Just had a serendipity about a crazy board game idea and think it’ll disrupt the industry? The next logical step is learning about how video games are made, the answers to which are often overwhelming.
Game development is complicated, to put things mildly without being intimidating, and it is easy to get buried under a massive log of books and documents while trying to understand the ins and outs.
We assume that’s why you’re here—to find a clear-cut and simple answer to most things. So, let’s jump straight into the hoop and learn how you can create your dream board game.
Process of creating your board game
The process of creating a board game is the same as creating any other game and you go through the same stages, conception, production, and post-production.
Here is everything you need to know.
Stage 1: Conception
Everything from music, movies, to even business, starts with picturing the bigger picture. This is the “planning” phase
For this stage, mark your calendar with the following to-do list.
- Flesh out your idea.
- Onboard some artists and creative heads.
- Create a Game Design Document.
- Make a Prototype or target footage.
- Look for a publisher and gather initial feedback.
1. Getting The Board Game Idea Right
In the beginning, there has to be a rough outlook of how you want the board game to look, essentially, a blueprint.
Of course, much will change down the line but be prepared with the fundamentals of the game.
How will the game play? the artstyle? theme? mechanics? All of this has to be decided, not to the fullest but a tad bit, enough to create a prototype or raise discussions.
Be ready with all these:
- The general archetype of the game. Like, deckbuilders, roll-and-move, combat based like wargame, or area control.
- Pick a setting for your board game. Pirates? Mythology? History? Futuristic? Monopoly?
- 2D or 3D. Yes, most board games are 2D, but who says you can’t make anything different?
- Ambition with the game, AAA or AA? If you don’t know what AAA means, check out our detailed article on what AAA games are.
- Story (or lore). Yes, you can hire writers for the same but be ready with the core narrative, you and your writer colleagues will take it from there.
- Quirks. What makes your game different? Not all games have to be unique, however, there is always equal space for iterations, innovation, and inventions.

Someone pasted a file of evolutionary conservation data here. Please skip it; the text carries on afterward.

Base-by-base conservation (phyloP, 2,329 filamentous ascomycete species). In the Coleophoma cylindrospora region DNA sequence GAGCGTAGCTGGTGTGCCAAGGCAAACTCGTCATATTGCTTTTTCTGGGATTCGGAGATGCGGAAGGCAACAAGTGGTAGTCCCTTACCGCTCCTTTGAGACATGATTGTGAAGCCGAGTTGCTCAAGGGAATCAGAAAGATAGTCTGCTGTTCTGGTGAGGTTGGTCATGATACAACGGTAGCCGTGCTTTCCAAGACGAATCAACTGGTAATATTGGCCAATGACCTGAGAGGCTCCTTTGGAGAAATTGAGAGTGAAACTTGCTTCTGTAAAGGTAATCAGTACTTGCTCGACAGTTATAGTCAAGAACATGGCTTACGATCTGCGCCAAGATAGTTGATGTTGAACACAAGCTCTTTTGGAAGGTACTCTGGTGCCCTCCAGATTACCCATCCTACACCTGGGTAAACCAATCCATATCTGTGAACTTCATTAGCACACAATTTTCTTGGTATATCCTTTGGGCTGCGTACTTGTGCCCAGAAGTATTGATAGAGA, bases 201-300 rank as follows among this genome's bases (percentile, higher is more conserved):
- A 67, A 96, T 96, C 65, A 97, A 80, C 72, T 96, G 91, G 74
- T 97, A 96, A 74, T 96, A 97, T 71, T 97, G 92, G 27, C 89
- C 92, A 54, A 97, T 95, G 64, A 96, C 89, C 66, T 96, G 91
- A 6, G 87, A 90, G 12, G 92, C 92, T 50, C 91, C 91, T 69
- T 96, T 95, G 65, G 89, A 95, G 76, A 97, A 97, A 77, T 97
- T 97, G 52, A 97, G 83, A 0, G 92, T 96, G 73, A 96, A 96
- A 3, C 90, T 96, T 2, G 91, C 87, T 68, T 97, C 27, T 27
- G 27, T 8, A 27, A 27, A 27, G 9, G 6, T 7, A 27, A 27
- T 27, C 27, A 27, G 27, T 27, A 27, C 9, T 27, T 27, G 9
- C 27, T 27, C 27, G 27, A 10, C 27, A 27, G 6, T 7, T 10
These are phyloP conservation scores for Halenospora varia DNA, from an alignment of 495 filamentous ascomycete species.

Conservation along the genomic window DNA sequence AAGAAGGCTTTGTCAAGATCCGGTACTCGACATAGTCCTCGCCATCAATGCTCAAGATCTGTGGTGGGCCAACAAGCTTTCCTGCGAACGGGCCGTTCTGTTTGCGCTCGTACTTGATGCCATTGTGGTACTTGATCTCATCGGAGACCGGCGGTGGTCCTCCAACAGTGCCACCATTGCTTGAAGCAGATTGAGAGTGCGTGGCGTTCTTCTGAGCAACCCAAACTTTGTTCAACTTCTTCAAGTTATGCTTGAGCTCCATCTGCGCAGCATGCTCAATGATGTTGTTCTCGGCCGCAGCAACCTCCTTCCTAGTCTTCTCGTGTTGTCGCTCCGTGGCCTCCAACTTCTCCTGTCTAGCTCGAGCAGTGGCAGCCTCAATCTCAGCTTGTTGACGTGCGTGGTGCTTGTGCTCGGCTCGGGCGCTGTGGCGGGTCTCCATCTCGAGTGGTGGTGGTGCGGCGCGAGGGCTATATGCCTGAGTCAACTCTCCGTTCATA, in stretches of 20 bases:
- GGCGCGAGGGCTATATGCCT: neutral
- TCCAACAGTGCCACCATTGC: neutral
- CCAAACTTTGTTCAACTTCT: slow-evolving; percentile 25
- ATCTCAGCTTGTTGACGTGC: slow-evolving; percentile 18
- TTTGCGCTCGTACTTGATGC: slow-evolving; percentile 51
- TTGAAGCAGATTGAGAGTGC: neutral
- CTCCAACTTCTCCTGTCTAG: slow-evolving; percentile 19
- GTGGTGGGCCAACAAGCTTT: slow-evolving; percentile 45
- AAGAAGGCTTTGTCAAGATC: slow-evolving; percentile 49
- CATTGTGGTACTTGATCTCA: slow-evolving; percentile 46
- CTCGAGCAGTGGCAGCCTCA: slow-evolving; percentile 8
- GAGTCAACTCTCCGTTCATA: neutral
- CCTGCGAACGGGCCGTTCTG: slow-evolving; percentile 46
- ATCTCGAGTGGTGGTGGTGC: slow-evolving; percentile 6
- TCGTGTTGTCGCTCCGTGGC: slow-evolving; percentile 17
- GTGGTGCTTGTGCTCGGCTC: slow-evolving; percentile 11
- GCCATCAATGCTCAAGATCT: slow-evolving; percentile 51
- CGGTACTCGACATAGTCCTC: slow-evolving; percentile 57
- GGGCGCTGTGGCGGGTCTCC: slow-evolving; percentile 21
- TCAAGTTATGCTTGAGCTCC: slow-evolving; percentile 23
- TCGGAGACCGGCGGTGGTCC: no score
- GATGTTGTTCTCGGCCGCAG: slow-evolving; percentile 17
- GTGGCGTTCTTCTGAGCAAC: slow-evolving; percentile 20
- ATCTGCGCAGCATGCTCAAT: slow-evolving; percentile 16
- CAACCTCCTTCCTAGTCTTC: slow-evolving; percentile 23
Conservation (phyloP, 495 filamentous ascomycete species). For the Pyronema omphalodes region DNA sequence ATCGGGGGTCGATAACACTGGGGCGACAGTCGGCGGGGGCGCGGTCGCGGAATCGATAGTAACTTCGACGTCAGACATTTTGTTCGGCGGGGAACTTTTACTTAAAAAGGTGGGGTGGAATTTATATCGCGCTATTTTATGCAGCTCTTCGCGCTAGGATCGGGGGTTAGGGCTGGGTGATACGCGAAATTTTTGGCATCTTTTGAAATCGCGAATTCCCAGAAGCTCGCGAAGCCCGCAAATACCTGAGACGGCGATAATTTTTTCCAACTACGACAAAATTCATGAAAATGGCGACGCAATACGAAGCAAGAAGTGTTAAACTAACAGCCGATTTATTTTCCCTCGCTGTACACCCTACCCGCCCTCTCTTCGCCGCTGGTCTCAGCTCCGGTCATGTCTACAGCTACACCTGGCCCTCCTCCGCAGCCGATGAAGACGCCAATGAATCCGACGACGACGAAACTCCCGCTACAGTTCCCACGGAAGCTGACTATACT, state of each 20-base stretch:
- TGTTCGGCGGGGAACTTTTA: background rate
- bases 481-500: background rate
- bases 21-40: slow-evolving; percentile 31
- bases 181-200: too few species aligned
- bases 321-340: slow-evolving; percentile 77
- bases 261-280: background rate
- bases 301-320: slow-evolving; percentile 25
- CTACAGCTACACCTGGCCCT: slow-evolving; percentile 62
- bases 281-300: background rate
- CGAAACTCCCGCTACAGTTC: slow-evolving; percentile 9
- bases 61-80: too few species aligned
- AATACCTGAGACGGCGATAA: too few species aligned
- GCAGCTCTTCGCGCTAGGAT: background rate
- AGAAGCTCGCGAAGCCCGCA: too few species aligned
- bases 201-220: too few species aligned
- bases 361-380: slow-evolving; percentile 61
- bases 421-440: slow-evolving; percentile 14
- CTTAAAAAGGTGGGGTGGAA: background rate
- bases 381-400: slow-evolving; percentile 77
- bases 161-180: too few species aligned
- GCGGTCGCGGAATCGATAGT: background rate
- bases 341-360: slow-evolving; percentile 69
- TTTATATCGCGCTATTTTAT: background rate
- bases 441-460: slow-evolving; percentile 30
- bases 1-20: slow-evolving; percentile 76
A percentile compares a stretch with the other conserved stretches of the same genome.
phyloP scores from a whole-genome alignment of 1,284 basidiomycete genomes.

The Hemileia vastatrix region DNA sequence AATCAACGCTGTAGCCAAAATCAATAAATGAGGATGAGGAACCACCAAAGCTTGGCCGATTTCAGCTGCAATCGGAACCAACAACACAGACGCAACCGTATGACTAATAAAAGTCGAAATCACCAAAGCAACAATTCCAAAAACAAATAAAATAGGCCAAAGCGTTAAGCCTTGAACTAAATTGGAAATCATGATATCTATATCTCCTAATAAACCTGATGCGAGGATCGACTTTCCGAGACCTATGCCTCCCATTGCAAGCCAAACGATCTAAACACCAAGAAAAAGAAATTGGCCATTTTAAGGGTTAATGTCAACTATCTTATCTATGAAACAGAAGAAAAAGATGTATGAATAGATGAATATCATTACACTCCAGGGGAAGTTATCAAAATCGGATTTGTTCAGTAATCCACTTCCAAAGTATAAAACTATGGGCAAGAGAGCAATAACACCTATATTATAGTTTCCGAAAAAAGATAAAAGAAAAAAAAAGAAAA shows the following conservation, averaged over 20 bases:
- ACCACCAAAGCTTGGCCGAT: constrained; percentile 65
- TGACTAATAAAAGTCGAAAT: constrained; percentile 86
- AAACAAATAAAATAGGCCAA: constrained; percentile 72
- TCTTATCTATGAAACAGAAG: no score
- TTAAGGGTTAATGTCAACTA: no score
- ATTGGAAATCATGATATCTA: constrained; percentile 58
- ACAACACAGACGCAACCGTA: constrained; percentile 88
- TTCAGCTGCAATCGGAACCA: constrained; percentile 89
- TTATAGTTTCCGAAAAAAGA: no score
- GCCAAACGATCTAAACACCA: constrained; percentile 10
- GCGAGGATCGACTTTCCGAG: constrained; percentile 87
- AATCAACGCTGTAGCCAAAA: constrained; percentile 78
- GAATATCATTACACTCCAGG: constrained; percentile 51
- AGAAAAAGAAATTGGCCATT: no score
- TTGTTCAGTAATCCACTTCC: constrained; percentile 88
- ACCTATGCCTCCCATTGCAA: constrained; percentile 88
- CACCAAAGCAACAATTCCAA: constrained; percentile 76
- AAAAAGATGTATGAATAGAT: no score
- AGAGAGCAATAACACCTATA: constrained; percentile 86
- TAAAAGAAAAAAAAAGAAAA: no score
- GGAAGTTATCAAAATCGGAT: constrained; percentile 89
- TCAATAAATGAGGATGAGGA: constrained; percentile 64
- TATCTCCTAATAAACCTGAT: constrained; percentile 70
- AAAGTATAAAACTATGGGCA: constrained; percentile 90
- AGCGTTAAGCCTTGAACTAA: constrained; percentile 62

Another thing to decide during this stage is monetization and pricing. Although this can be done down the road, it is a key component during conception.
The monetization of your game—whether premium upfront or (and) on-going revenue—will be the fuel for your game’s post-launch, as well as your future projects.
Plenty of your design choices will depend on the revenue model you adopt.
Let’s assume you wish to drop any form of entry barrier and want your game to be free and rely on microtransactions for earnings. Your board game should host an in-game shop and there has to be something for players to purchase. This means you may have to lean towards more character-based game design.
Board games with online multiplayer will benefit the most from in-game cosmetics, as opposed to single-player.
Even if you have no clear idea, there is nothing to panic about. Down the road, depending on the scope of your game, you’ll have to hire some key people, and together price decisions can be made.
Game’s pricing strategy isn’t the only thing you’ll stall at during conception. Among other things, a lot of people find themselves confused about general game direction—creative blocks. Here’s how you can overcome it (just ignore the following texts and skip to step 2 if you are already conceptually omniscient).
Struggling with ideas…
When you find yourself struggling with ideas, the best way is to ask around, hear people’s say, read board game-related books, and play similar games.
Check out the interviews (can be blogs or books too) of the developers who worked on the game you aspire to create or regard highly. They often share their own inspiration and how they came about the different quirks of the game. Media bits like this are extremely insightful and will help you during your creative block.
Marcel Duchamp, “I don’t believe in art. I believe in artists.”
A good concept is critical, as in the future, it will be the very idea that you’ll pitch to investors, gamers, and other stakeholders to buy their interest.
Once you know exactly the archetype of board game you want, proceed to the next step.
2. Onboard some artists and additional heads
Unless you’re planning to go solo, it is best to hire some additional heads and form a team.
Initially, you’ll be hiring creative leads, writers, concept artists, game programmers, designers, and analysts.